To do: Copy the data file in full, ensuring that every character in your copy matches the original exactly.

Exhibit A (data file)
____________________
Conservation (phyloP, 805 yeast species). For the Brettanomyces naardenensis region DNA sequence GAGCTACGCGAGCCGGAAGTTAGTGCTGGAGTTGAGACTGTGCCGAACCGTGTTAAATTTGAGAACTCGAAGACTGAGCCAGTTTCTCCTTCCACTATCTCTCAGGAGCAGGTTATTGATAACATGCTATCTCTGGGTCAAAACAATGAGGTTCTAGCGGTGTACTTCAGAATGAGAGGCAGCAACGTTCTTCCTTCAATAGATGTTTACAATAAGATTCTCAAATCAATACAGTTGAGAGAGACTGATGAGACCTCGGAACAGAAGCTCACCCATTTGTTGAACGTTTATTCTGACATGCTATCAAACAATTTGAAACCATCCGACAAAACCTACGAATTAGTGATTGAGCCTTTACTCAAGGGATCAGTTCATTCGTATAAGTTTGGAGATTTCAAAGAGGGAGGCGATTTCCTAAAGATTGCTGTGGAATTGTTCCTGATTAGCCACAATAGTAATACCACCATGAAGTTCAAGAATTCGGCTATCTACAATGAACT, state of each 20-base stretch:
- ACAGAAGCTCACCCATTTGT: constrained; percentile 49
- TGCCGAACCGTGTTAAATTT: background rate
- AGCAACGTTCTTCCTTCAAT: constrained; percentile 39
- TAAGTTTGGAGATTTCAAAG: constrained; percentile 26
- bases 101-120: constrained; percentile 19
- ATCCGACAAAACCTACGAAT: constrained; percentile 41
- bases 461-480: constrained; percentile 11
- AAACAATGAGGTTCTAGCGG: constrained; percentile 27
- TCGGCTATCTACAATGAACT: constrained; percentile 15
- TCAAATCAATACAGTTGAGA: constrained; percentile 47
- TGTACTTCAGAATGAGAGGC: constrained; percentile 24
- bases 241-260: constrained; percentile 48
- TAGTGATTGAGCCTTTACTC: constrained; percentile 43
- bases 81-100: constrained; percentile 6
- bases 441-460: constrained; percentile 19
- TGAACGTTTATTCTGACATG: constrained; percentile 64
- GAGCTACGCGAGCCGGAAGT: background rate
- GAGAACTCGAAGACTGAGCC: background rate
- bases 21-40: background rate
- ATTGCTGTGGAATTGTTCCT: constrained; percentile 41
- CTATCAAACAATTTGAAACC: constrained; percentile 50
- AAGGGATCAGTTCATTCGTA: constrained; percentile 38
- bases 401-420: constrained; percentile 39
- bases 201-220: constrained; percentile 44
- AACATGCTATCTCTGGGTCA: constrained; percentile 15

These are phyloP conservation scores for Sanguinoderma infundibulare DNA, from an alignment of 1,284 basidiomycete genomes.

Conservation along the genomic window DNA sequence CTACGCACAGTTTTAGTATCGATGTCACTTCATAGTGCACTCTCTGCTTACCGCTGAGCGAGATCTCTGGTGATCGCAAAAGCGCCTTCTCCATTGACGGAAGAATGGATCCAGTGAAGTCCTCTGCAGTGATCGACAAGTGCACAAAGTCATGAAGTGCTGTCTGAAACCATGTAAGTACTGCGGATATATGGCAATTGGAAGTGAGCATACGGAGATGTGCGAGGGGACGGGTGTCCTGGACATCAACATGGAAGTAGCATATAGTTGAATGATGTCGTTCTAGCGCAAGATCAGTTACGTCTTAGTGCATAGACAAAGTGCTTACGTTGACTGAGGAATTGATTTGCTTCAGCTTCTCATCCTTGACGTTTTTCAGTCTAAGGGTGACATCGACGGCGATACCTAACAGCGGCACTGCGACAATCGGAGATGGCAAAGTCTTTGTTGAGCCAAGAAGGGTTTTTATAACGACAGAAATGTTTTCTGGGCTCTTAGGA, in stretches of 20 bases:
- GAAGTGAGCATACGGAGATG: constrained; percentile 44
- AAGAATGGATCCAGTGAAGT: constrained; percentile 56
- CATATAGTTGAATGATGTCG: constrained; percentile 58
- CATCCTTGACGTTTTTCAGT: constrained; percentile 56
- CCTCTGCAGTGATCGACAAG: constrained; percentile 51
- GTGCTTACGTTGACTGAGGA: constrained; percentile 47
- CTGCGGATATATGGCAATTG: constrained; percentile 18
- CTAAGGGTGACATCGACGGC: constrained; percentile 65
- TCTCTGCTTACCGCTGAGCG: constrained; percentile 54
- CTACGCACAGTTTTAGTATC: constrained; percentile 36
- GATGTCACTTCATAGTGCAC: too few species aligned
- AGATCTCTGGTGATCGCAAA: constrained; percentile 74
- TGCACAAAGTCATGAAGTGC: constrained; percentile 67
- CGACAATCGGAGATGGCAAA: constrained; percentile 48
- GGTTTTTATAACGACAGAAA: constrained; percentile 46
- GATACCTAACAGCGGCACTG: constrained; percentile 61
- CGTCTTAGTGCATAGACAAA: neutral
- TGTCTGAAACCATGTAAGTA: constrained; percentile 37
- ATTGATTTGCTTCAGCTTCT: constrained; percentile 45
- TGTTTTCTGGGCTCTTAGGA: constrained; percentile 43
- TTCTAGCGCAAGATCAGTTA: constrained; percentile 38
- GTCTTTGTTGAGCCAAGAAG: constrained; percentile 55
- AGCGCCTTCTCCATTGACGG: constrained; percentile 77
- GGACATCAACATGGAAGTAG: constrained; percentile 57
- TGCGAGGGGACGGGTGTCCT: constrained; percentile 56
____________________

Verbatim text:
Conservation (phyloP, 805 yeast species). For the Brettanomyces naardenensis region DNA sequence GAGCTACGCGAGCCGGAAGTTAGTGCTGGAGTTGAGACTGTGCCGAACCGTGTTAAATTTGAGAACTCGAAGACTGAGCCAGTTTCTCCTTCCACTATCTCTCAGGAGCAGGTTATTGATAACATGCTATCTCTGGGTCAAAACAATGAGGTTCTAGCGGTGTACTTCAGAATGAGAGGCAGCAACGTTCTTCCTTCAATAGATGTTTACAATAAGATTCTCAAATCAATACAGTTGAGAGAGACTGATGAGACCTCGGAACAGAAGCTCACCCATTTGTTGAACGTTTATTCTGACATGCTATCAAACAATTTGAAACCATCCGACAAAACCTACGAATTAGTGATTGAGCCTTTACTCAAGGGATCAGTTCATTCGTATAAGTTTGGAGATTTCAAAGAGGGAGGCGATTTCCTAAAGATTGCTGTGGAATTGTTCCTGATTAGCCACAATAGTAATACCACCATGAAGTTCAAGAATTCGGCTATCTACAATGAACT, state of each 20-base stretch:
- ACAGAAGCTCACCCATTTGT: constrained; percentile 49
- TGCCGAACCGTGTTAAATTT: background rate
- AGCAACGTTCTTCCTTCAAT: constrained; percentile 39
- TAAGTTTGGAGATTTCAAAG: constrained; percentile 26
- bases 101-120: constrained; percentile 19
- ATCCGACAAAACCTACGAAT: constrained; percentile 41
- bases 461-480: constrained; percentile 11
- AAACAATGAGGTTCTAGCGG: constrained; percentile 27
- TCGGCTATCTACAATGAACT: constrained; percentile 15
- TCAAATCAATACAGTTGAGA: constrained; percentile 47
- TGTACTTCAGAATGAGAGGC: constrained; percentile 24
- bases 241-260: constrained; percentile 48
- TAGTGATTGAGCCTTTACTC: constrained; percentile 43
- bases 81-100: constrained; percentile 6
- bases 441-460: constrained; percentile 19
- TGAACGTTTATTCTGACATG: constrained; percentile 64
- GAGCTACGCGAGCCGGAAGT: background rate
- GAGAACTCGAAGACTGAGCC: background rate
- bases 21-40: background rate
- ATTGCTGTGGAATTGTTCCT: constrained; percentile 41
- CTATCAAACAATTTGAAACC: constrained; percentile 50
- AAGGGATCAGTTCATTCGTA: constrained; percentile 38
- bases 401-420: constrained; percentile 39
- bases 201-220: constrained; percentile 44
- AACATGCTATCTCTGGGTCA: constrained; percentile 15

These are phyloP conservation scores for Sanguinoderma infundibulare DNA, from an alignment of 1,284 basidiomycete genomes.

Conservation along the genomic window DNA sequence CTACGCACAGTTTTAGTATCGATGTCACTTCATAGTGCACTCTCTGCTTACCGCTGAGCGAGATCTCTGGTGATCGCAAAAGCGCCTTCTCCATTGACGGAAGAATGGATCCAGTGAAGTCCTCTGCAGTGATCGACAAGTGCACAAAGTCATGAAGTGCTGTCTGAAACCATGTAAGTACTGCGGATATATGGCAATTGGAAGTGAGCATACGGAGATGTGCGAGGGGACGGGTGTCCTGGACATCAACATGGAAGTAGCATATAGTTGAATGATGTCGTTCTAGCGCAAGATCAGTTACGTCTTAGTGCATAGACAAAGTGCTTACGTTGACTGAGGAATTGATTTGCTTCAGCTTCTCATCCTTGACGTTTTTCAGTCTAAGGGTGACATCGACGGCGATACCTAACAGCGGCACTGCGACAATCGGAGATGGCAAAGTCTTTGTTGAGCCAAGAAGGGTTTTTATAACGACAGAAATGTTTTCTGGGCTCTTAGGA, in stretches of 20 bases:
- GAAGTGAGCATACGGAGATG: constrained; percentile 44
- AAGAATGGATCCAGTGAAGT: constrained; percentile 56
- CATATAGTTGAATGATGTCG: constrained; percentile 58
- CATCCTTGACGTTTTTCAGT: constrained; percentile 56
- CCTCTGCAGTGATCGACAAG: constrained; percentile 51
- GTGCTTACGTTGACTGAGGA: constrained; percentile 47
- CTGCGGATATATGGCAATTG: constrained; percentile 18
- CTAAGGGTGACATCGACGGC: constrained; percentile 65
- TCTCTGCTTACCGCTGAGCG: constrained; percentile 54
- CTACGCACAGTTTTAGTATC: constrained; percentile 36
- GATGTCACTTCATAGTGCAC: too few species aligned
- AGATCTCTGGTGATCGCAAA: constrained; percentile 74
- TGCACAAAGTCATGAAGTGC: constrained; percentile 67
- CGACAATCGGAGATGGCAAA: constrained; percentile 48
- GGTTTTTATAACGACAGAAA: constrained; percentile 46
- GATACCTAACAGCGGCACTG: constrained; percentile 61
- CGTCTTAGTGCATAGACAAA: neutral
- TGTCTGAAACCATGTAAGTA: constrained; percentile 37
- ATTGATTTGCTTCAGCTTCT: constrained; percentile 45
- TGTTTTCTGGGCTCTTAGGA: constrained; percentile 43
- TTCTAGCGCAAGATCAGTTA: constrained; percentile 38
- GTCTTTGTTGAGCCAAGAAG: constrained; percentile 55
- AGCGCCTTCTCCATTGACGG: constrained; percentile 77
- GGACATCAACATGGAAGTAG: constrained; percentile 57
- TGCGAGGGGACGGGTGTCCT: constrained; percentile 56